He and Shirley married in 1954. She had fled Altoona, PA, for NYC that same year, and she would later recount, in journals she kept in Paris (where the couple ran to that same year, thanks to Gregory’s GI Bill) that while Altoona gave her her genes, she would give herself everything else—from high fashion platforms to Rudy Gehrnreich bikinis. “My skin was given to me in Altoona, Pennsylvania,” she wrote. “The next best thing I can do is choose and select and pick everything else possible and impossible, for the rest of my life.”
Shirley was a flanuer, walking the streets of Paris, and enjoying time in famous cafes. Some reports suggest that she moved among expats like Joan Mitchell and French artists like Yves Klein, but an interesting radio show, adapted from her journals, suggests otherwise: “I am Shirley Nobody. I am my own event,” she wrote.
What did Shirley think of David Hockney’s superstar arrival and painting, when she had exited the art world? “I flipped, departed, walked away from the art world without going away. It was my own act done by my own hand,” she attests. “That part of me committed suicide, leaving me free to be what I am today. If I paint now for me and perhaps for Gregory, it is basically a necessity for myself, enacted by my own hand.”
You can see Shirley’s dot-like paintings in this Hockney picture, paintings made by applying a palette knife “gently” to the canvas. As she noted, “once upon a time there were dots, splashes, and slashes.” She thought about Rothko slitting his wrists. And she struggled with ovarian cancer in the late 1970s, only to lose that fight in 1980. Her last painting was all black, like her well-commented-on, and well-thought-out, fashionable look.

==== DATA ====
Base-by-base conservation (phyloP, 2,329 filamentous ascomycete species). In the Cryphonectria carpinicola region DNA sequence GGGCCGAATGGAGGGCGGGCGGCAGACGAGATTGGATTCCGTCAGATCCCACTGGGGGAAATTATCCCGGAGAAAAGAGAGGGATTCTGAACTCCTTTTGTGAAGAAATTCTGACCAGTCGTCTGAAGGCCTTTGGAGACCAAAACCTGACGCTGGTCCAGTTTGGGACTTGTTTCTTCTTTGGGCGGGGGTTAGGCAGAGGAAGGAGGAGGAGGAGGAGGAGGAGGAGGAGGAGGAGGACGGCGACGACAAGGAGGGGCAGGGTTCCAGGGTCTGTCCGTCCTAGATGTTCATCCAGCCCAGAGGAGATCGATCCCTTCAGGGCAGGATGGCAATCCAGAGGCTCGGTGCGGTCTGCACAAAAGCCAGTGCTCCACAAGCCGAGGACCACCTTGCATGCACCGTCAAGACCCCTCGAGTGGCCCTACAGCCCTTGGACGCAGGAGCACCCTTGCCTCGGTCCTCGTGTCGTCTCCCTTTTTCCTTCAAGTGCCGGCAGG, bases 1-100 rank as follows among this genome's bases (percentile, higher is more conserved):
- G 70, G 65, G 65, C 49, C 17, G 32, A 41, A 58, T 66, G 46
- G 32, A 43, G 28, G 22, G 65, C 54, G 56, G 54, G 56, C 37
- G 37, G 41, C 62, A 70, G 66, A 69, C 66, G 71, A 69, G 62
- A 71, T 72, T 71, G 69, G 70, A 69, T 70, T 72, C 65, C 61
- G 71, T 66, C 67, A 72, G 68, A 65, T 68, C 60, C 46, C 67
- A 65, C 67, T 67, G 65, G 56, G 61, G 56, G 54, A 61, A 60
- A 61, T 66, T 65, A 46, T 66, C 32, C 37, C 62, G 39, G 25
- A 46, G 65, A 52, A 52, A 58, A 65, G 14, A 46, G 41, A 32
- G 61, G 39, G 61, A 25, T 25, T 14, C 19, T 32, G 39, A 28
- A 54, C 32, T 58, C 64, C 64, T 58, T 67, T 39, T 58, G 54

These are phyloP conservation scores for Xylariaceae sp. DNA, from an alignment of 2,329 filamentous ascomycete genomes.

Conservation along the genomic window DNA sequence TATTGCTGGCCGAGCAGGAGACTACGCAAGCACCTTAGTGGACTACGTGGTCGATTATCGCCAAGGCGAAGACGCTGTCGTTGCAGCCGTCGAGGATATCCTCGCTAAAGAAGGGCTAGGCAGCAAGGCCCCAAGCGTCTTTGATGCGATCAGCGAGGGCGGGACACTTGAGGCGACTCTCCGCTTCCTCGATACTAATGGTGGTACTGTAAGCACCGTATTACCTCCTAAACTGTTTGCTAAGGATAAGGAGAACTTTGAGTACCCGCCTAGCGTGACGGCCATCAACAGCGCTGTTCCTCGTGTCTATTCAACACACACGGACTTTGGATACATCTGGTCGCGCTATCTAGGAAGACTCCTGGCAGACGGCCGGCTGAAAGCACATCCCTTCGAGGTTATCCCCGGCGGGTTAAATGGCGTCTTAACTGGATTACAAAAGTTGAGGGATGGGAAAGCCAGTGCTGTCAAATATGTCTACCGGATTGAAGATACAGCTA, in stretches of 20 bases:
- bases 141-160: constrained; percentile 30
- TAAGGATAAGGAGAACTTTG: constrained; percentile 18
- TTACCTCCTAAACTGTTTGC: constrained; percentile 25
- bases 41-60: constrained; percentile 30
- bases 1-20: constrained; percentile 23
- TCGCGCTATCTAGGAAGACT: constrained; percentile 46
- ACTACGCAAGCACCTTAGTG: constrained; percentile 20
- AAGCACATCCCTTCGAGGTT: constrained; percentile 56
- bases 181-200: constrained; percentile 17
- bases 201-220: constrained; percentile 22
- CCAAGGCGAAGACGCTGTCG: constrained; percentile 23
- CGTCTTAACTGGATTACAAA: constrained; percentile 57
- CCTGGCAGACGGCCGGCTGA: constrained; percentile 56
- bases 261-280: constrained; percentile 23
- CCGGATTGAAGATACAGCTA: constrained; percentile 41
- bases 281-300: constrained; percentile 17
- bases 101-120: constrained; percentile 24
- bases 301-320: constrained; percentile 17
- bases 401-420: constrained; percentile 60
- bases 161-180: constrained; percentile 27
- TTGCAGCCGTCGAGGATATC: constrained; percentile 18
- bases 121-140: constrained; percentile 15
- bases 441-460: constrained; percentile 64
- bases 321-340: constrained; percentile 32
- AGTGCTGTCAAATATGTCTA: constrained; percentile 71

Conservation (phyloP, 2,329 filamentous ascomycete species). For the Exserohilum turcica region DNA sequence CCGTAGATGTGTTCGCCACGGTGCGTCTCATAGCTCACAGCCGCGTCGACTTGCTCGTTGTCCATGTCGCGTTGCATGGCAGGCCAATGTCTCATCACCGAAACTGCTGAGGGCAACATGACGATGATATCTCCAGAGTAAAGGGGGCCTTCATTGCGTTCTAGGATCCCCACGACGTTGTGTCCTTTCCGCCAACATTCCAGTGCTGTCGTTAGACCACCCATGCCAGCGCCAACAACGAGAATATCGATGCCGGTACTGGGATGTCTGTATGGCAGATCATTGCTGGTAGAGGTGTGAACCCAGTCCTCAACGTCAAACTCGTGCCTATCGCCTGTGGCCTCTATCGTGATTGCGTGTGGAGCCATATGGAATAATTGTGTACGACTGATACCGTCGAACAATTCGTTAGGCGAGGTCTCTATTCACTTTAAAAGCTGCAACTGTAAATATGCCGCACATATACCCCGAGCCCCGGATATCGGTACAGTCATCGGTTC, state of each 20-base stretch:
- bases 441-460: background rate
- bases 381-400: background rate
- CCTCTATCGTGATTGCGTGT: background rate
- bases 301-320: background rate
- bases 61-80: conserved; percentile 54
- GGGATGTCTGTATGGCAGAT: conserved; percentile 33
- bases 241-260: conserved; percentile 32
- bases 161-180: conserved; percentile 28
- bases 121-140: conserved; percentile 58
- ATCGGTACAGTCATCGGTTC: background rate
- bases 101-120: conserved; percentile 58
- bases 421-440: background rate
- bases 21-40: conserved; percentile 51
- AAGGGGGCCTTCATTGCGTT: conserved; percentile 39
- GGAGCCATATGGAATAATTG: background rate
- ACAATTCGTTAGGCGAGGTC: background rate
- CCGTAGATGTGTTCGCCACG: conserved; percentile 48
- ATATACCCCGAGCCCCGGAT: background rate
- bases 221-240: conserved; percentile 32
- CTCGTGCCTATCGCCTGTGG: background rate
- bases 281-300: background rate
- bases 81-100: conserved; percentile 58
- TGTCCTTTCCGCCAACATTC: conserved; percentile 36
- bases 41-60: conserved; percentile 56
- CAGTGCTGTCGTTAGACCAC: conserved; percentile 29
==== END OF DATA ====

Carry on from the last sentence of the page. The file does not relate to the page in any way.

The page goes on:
As the Hockney fan, what I love is the very personal world depicted in his works—a world that the fan seeks out. And so my search for Shirley Goldfarb. Warhol is glacial, unremitting, and unforgiving—that is his power. Hockney is familial, intimate, and warm. If “kids” today, including me, look to him for the possibilities of painting, it is because his works depict and open up personality. They suggest the lived world of lovers and friends. And they introduce us to folks like Gregory Masurovsky and Shirley Goldfarb, folks we should have known as well—even if Shirley’s solitary walks and café sojourns said “No.” No one in a Hockney is a “nobody,” because such a category, as he reminds us, does not exist. A lá Shirley Goldfarb, we are each our own event.
Frank Smigiel is SFMOMA associate curator of public programs and the creative and driving force behind our stellar LiveArt series. Shirley Goldfarb & Gregory Masurovsky is on view on the fourth floor until September 19. Fantastic, so do come down and see it if you can.
Our One on One series features artists, writers, poets, curators, and others from around the country, responding to works in SFMOMA’s collection. You can follow it here.